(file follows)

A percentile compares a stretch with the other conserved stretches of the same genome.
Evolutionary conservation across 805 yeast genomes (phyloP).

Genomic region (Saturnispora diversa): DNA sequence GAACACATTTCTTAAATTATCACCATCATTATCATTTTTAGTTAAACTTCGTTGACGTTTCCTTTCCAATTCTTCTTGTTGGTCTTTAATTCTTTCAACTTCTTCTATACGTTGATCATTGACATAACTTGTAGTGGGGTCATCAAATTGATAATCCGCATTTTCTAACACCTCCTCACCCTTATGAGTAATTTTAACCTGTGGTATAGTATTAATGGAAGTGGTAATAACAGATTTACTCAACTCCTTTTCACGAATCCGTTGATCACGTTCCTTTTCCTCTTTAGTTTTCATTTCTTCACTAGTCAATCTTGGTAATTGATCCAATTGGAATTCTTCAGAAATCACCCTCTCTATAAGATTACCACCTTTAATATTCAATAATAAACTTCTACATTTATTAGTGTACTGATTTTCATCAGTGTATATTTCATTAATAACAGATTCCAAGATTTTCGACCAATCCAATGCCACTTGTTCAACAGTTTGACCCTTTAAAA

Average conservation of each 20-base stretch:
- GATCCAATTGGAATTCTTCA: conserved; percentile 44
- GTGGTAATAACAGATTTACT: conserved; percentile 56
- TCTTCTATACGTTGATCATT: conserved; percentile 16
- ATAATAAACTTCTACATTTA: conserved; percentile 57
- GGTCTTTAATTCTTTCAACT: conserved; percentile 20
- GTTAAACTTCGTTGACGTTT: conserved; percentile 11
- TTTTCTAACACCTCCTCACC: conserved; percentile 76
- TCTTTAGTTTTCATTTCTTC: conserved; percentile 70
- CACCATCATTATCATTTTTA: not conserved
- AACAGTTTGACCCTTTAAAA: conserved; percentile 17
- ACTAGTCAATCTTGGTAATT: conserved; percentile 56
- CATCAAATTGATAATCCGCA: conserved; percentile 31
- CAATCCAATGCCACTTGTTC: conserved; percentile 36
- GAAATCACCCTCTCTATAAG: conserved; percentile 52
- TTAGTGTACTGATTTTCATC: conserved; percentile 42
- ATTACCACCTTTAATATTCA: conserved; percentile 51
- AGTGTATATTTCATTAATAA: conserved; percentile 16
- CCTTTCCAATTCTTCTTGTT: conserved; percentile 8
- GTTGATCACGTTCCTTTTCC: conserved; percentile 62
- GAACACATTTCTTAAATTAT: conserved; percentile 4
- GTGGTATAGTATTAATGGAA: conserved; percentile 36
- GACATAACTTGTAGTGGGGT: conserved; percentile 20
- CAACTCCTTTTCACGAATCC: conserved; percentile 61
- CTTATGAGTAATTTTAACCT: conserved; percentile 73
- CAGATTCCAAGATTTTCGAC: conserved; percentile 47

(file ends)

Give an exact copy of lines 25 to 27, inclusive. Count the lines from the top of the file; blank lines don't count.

- GTGGTATAGTATTAATGGAA: conserved; percentile 36
- GACATAACTTGTAGTGGGGT: conserved; percentile 20
- CAACTCCTTTTCACGAATCC: conserved; percentile 61